But ornamentation was not always employed massively. Fuenllana’s arrangement of the Pleni from the Missa Hercules dux Ferrariae by Josquin, for example, makes no use of ornamentation at all. Instead, the vihuela version remains completely faithful to the original, with the exception of a few re-struck notes and the transposition to a key more suitable to that instrument’s characteristics.
It is then important to keep in mind that the art of ornamentation, although comprised here for the sake of adapting a piece from one medium to another, carried more of a compositional aspect, rather than being a mere tool for the arrangement process. In other words, once the arranger realized that ornamentation was needed for suggesting sustain, the idea that he would need to supply his own ornamentation opened several possibilities to exercise his own compositional skills, with the original score serving as a basic framework upon which he could freely develop his personal ideas. To illustrate various possible approaches to ornamentation, example 5, taken from Chiesa’s edition of Francesco da Milano’s lute works, compares three lute intabulations of Josquin’s Pater Noster done by different arrangers.
Thereupon, it is possible to assert that the ornamentation style was directly related to that of the original compositions of the arranger. For instance, the vihuela fantasias by Luys de Narváez were basicaly free from homophonic and scale passages. His style was purely contrapuntal, and that is reflected in his intabulations. A small portion of his arrangement of Josquin’s chanson Mille Regretz is given in example 6.
Notice how Narváez’s ornamentation is set in imitative style, corresponding to the imitations of the original chanson. Consequently, the ornamentation switches from one voice to another, resulting in a more balanced and varied texture. Narváez’ musical personality is also apparent through his boldness of harmonic treatment. In the second to last measure, the tenor voice contains the notes F#-G-F#-G in quarter-notes, all set in consonance with the bass line. Narváez transforms the last G into a dissonant note, by delaying the bass note G by one beat.
Back to the subject of ornamentation, an inverted approach was occasionally employed by Francesco da Milano. In his arrangement of Fort se Lament by Josquin, the first three measures embody the usual procedures of ornamentation and re-struck notes. But in measure four, da Milano does the opposite by de-ornamenting the original version, even though the passage would be easily playable on the lute as is.
It is interesting to point out that a vocal genre, the Parody Mass, made use of technical procedures similar to those we find in intabulations. Likewise, redistributing the voice-leading and adding ornamentation were common features in Parody Mass settings. But here, the changes made to the original proceeded from the composer’s wish to vary (enhance) a pre-existing piece, whereas in the case of intabulations they served the practical need of overcoming instrumental limitations. An exception to this case was the use of glosas.
A term often used by sixteenth-century Spanish musicians, glosas referred to variations on a religious theme or hymn. Masses by Franco-Flemish composers frequently served as a basis for glosas by such leading musicians as Mudarra, Valderrábano and Venegas de Henestrosa. The Tratado de Glosas by Diego Ortiz, published in 1553, lists several ornamentation patterns to be used when writing a set of glosas. Not surprisingly, such patterns are also to be found in the instrumental intabulations from that period. Another type of variation form much used by the vihuelists was the diferencias, a form similar to the glosas, but this time based on a secular ground or tune, like Conde Claros and Guárdame las Vacas. The distinction between both terms, however, seems to have not been a very precise one, for Narváez calls diferencias his set of variations on the hymn O Gloriosa Domina.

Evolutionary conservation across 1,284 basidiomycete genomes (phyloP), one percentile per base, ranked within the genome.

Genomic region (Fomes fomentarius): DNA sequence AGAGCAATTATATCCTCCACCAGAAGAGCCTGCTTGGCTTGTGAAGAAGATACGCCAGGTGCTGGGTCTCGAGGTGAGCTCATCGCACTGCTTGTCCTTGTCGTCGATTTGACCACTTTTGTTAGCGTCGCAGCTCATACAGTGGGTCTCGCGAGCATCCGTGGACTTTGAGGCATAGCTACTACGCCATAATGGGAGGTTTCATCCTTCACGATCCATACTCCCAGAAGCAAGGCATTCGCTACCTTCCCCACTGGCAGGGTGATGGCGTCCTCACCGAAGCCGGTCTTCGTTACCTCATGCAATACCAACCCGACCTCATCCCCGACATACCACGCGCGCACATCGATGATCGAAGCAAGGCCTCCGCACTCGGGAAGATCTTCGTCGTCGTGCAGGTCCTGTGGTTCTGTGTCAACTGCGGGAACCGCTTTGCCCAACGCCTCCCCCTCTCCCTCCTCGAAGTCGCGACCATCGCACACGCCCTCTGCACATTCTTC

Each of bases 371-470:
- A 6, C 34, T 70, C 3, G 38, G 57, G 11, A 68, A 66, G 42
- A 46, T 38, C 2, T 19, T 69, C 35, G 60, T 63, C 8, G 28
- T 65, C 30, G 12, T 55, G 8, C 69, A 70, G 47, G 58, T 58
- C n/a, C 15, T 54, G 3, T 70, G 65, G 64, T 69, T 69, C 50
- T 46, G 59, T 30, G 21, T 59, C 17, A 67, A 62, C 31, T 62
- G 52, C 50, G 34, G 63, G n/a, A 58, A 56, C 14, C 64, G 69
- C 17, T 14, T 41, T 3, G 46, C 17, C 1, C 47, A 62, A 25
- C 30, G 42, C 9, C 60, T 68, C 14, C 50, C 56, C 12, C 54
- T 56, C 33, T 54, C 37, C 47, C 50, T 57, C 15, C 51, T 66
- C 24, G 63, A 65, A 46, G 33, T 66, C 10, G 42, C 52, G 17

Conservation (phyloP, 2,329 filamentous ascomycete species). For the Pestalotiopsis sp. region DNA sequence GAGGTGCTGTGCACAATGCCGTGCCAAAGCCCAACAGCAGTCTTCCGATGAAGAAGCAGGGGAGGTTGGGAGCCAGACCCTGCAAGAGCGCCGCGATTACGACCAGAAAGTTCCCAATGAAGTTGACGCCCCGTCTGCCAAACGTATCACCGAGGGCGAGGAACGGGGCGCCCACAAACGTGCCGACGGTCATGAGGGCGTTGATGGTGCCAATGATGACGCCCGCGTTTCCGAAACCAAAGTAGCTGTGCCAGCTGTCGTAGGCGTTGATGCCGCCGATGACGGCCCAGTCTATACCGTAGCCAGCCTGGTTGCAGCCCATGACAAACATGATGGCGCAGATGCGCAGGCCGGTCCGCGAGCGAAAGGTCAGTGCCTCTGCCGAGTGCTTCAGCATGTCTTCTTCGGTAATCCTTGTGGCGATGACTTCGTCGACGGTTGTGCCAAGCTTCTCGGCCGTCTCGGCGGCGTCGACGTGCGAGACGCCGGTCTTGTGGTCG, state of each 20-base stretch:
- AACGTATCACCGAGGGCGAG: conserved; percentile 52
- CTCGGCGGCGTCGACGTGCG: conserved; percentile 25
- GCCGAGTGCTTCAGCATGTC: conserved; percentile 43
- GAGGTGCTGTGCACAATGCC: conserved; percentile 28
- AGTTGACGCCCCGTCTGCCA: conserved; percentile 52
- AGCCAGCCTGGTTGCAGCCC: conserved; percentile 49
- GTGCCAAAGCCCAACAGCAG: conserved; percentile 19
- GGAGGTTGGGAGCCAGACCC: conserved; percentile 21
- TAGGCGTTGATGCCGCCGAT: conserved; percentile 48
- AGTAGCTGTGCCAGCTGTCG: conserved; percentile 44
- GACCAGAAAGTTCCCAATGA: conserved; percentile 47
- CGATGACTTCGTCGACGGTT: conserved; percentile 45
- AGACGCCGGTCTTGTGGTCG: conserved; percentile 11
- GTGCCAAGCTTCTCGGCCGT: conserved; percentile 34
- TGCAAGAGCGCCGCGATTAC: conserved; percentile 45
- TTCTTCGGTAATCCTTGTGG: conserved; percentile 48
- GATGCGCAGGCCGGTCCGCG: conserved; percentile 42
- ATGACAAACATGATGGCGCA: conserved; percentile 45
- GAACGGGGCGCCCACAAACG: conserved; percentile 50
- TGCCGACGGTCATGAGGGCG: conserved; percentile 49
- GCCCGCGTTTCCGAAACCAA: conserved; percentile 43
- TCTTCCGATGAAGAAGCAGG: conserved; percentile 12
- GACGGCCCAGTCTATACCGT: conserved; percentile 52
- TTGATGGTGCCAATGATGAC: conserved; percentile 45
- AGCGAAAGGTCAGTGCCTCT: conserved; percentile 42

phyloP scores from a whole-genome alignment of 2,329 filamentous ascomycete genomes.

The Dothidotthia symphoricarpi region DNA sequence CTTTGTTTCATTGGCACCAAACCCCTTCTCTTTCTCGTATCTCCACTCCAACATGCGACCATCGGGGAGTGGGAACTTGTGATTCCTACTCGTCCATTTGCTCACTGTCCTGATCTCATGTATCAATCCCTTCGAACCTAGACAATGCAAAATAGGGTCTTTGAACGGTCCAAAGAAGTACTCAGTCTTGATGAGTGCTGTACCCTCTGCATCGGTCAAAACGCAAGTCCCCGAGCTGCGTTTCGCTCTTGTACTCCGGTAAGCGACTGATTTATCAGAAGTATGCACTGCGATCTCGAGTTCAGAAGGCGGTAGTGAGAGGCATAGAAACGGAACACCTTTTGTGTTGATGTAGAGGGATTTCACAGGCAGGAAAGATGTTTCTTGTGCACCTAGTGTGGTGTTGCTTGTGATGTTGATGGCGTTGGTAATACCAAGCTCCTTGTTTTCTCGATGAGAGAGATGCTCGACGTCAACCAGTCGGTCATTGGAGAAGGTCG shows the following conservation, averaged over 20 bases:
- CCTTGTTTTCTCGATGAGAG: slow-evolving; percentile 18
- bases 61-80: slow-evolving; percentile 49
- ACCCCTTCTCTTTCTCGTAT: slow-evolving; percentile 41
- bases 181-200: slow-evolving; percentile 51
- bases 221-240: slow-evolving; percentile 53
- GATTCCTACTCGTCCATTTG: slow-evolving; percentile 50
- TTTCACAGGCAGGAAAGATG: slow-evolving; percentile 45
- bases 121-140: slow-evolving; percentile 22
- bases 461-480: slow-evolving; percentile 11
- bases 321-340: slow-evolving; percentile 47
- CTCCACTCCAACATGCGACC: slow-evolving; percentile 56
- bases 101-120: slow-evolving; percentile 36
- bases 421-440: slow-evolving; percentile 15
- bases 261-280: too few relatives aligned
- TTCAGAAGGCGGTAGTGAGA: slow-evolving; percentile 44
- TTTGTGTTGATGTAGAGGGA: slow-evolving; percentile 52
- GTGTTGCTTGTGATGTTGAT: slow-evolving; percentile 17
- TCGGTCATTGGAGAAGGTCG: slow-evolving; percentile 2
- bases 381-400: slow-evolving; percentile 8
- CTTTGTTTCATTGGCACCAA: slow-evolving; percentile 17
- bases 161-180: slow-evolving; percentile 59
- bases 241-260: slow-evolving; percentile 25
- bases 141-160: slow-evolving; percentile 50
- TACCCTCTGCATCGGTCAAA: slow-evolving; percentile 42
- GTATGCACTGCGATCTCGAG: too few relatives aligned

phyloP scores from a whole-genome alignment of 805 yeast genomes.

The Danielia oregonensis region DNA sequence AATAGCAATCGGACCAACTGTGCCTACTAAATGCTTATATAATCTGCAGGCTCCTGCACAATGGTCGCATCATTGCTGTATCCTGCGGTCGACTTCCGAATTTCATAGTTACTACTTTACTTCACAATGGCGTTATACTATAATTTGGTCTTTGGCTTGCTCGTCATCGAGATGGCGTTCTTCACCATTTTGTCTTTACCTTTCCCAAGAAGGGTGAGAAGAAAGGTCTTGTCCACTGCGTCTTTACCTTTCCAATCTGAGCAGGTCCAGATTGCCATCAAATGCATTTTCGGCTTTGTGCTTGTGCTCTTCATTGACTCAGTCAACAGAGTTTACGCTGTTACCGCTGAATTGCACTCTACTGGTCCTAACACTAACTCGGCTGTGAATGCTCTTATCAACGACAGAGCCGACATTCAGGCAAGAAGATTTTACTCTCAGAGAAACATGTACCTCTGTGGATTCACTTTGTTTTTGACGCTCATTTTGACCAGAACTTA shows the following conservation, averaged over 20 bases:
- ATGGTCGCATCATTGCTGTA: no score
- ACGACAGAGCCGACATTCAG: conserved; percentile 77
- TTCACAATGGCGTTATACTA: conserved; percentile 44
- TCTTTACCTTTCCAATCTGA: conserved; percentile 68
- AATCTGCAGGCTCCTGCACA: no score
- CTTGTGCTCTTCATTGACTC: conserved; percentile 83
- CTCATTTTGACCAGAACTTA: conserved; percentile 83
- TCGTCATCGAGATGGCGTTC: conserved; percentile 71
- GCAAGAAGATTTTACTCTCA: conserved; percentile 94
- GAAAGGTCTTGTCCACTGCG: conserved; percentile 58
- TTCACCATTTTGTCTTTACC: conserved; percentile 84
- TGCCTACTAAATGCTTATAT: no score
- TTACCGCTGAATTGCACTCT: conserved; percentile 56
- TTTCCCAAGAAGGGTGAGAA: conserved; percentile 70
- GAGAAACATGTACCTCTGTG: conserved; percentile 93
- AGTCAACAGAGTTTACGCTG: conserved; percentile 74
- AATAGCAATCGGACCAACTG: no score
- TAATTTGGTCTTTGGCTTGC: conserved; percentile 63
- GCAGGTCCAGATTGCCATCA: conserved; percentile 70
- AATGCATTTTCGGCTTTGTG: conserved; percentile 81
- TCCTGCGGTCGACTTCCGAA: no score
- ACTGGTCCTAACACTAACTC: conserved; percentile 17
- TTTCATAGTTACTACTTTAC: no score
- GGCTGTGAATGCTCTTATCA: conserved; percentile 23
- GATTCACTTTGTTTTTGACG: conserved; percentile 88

Finally, one last aspect must be mentioned concerning the contribution of intabulations to the emergence of a purely instrumental style. We have already seen how the Parody Masses carried procedures common to those of intabulations as well. But a Parody Mass was not always a mere re-working of the piece upon which it was based. Instead, often only the themes and motives from the original composition were preserved, and an entirely new polyphonic piece was then based on them. Similarly, some vihuela intabulations, notably those by Mudarra and Fuenllana, were radically contrasted to their originals, from which they preserved only the opening bars. The rest of the intabulation was set in fantasia style, again based on themes and motives extracted from the original. Fuenllana went further to follow some of his intabulations with original fantasias based on their same motives, which he called fantasia que la remeda (that imitates it) or que se sigue (that follows it).
As we have seen from the above discussion, the art of intabulation resulted in a vast repertoire of lute and vihuela pieces, whose contribution in terms of performance practice rivals that of the contemporary treatises on the subject. Equally important as a valuable source for historical research, intabulations documented the transition from the modal to the harmonic systems, while portraying the birth of the instrumental style.
Today’s performers, be their instrument the lute, the vihuela, or even the modern guitar, will likely benefit from this precious treasure, a large portion of which still remains to be explored. It is the hope of the author that the present study will instigate the readers to pursue further research on the subject, bringing to the attention of today’s performers and scholars this most attractive repertoire.
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© 2001 Copyright by Daniel Wolff. All rights reserved.
 James Tyler, The Early Guitar: A History and Handbook (Oxford: Oxford Univ. Press, 1980), 45.
 Dom Anselm Hughes and Gerald Abraham, ed, The New Oxford History of Music (London: Oxford Univ. Press, 1960), III:442.
 Rodrigo de Zayas, “The Music of the Vihuelists and its Interpretation,” Guitar Review 38, (Summer 1973): 11.
 J. B. Trend, Luis Milan and the Vihuelists (Oxford: Oxford Univ. Press, 1925), 38-40.
 In order to make a comparison between the intabulation and the original easier, in this and some of the following examples the vocal version has been transposed to match the key of the transcription, as well as reduced to one or two staves. The intabulations are transcribed into modern guitar notation.
 Howard Mayer Brown, Music in the Renaissance (Englewood, NJ: Prentice Hall, 1976), 261.
 Trend, op. cit., 31-32.
 Brown, op. cit., 262.
 Ibid, 262-63.
 Francesco da Milano, Opera Completa per Liuto, ed. Ruggero Chiesa (Milano: Edizioni Suvini Zerboni, 1971), II:ix.